While the 77-year old Prince Sultan is seen as the most likely next Crown Prince, the age factor may once again be a consideration in less than 10 years. This could leave some of his younger full brothers such as Prince Nayf (71)--Interior Minister, and Prince Salman -- Governor of Riyadh as possible successors. Although there have been concerns from Western observers that these two princes were involved in harboring charities linked to terrorism, the independence of decision-making within the Kingdom is sufficiently form to withstand external influences.
One Prince who does not hail from the Sudairi Seven and is seen as a major contender from the "second generation" is the 60-year old Turki Al Faisal -- the son of King Faisal (and not Abdul Aziz). He is currently Ambassador to the UK after being suddenly removed of his 25-year old post as head of foreign intelligence following allegations of ties to Osama Bin Laden.
Geopolitics & Petroeconomics
Saudi investments in US securities have spilled much media ink in the aftermath of the September 11 attacks. None of the reports arrived at accurate figures of capital repatriation by Saudi and other Arabic/Muslim investors, but some have suggested ranges of estimates from $1 to $3 billion. Considering the rising number of non-US banks from the Western world catering for Islamic Banking, the Federal Reserve is undertaking supervisory efforts to work with institutions seeking to implement Islamic Banking practices in the US that minimize the use of interest. Such moves by the leading bank supervisory body in the US could help stem the tide of capital repatriation that could have originated on ideological motives or averseness to excessive scrutiny.
Despite Saudi Arabia's efforts to diversify its energy initiatives to other nations such as Russia and China, and the simultaneous efforts by the US to rely on sources from Canadian sources, the bilateral monetary flows remain intact. The chart below shows that holdings of US Treasuries by OPEC hovered over $60 billion in May, not far from the record high of $67 billion reached in January. But unlike in the days of the petro-dollars of the 1970s, OPEC's windfall gains from the current oil rally are being pumped into USD as well as euro-denominated accounts. Many have attempted to claim a connection between falling US bond yields and rising oil prices. But the causality could very well be a result of the bond markets' concerns with the contractionary impact of rising energy prices.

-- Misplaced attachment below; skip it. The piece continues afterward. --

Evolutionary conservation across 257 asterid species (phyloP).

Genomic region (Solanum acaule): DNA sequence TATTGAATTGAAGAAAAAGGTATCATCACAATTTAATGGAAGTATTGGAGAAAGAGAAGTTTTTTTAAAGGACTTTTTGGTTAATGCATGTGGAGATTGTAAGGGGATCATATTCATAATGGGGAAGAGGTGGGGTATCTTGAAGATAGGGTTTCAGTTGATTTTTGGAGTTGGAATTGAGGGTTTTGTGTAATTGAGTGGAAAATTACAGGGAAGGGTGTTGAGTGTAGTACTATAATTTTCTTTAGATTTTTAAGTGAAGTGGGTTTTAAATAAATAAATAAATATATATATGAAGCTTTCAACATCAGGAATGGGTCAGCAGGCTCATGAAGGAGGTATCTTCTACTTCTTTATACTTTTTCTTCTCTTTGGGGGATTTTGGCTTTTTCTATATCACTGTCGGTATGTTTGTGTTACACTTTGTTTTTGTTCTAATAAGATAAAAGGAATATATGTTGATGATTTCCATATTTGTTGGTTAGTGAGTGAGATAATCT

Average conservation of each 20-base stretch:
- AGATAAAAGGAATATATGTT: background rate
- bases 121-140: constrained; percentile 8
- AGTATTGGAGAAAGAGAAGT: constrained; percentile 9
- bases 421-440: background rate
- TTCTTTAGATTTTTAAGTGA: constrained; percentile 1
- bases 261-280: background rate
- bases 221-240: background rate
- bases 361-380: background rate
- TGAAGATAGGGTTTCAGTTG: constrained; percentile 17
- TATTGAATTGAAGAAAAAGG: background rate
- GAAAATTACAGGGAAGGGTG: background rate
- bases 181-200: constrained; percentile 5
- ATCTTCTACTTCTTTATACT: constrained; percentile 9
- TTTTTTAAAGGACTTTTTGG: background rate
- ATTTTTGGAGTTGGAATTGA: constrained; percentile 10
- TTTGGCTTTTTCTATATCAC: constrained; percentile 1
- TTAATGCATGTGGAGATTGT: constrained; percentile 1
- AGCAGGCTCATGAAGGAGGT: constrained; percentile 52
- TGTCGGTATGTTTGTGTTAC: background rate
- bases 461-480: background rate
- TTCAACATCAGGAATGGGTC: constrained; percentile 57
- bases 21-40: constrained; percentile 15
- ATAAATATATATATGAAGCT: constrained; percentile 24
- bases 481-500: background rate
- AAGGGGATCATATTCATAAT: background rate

On a relative basis, the Bank of International Settlements found that OPEC reduced the proportion of US dollar-denominated deposits from 75% in Q3 2001 to 61.5% in Q3 of 2004. Middle Eastern central banks have reportedly shifted reserves to euros and sterling assets to avoid the loss from the dollar's declines in 2002-4. But this finding is largely comparative in basis. Thus, even though the proportion of OPEC's currency reserves may have been altered, the absolute amount of dollar assets remains on the rise.
Another issue related to the world of currency geopolitics is the impending risk that Gulf nations would begin pricing oil in euros. Whether that would entail a total abandonment of the US dollar or a dual pricing in both currencies, either move would trigger the next phase of the dollar bear market. In 2000, Saddam Hussein decreed that Iraqi oil would be sold for euros. Two years later, Iran converted most of its currency reserves to euros in 2002-3 and still weighs options to price its oil revenues in euros. Venezuela's Cesar Chavez mentioned a similar possibility but has not acted on it.
Regardless of whether Russia, Venezuela or Iran aspires in pricing its fuel in euros, such a decision remains far-fetched as long as it is not backed by the Arab Gulf States. The current arrangement should remain for at least another decade-- as long as the Gulf States (led by Saudi Arabia) continue dollar pricing of oil, the US continues to provide the arm sales as well as the security support to these regimes. Such stability is as paramount to the US' economy as it is to Saudi Arabia's political future. With the Saudi Arabian National Guard and Armed forces safely under the hands of King Abdullah and Prince Sultan respectively, the likelihood of any shake up in the Monarchy remains slim--despite the sporadic bouts of attacks from militants. The Crown Prince has finally worn his crown, but the status quo should continue to rein.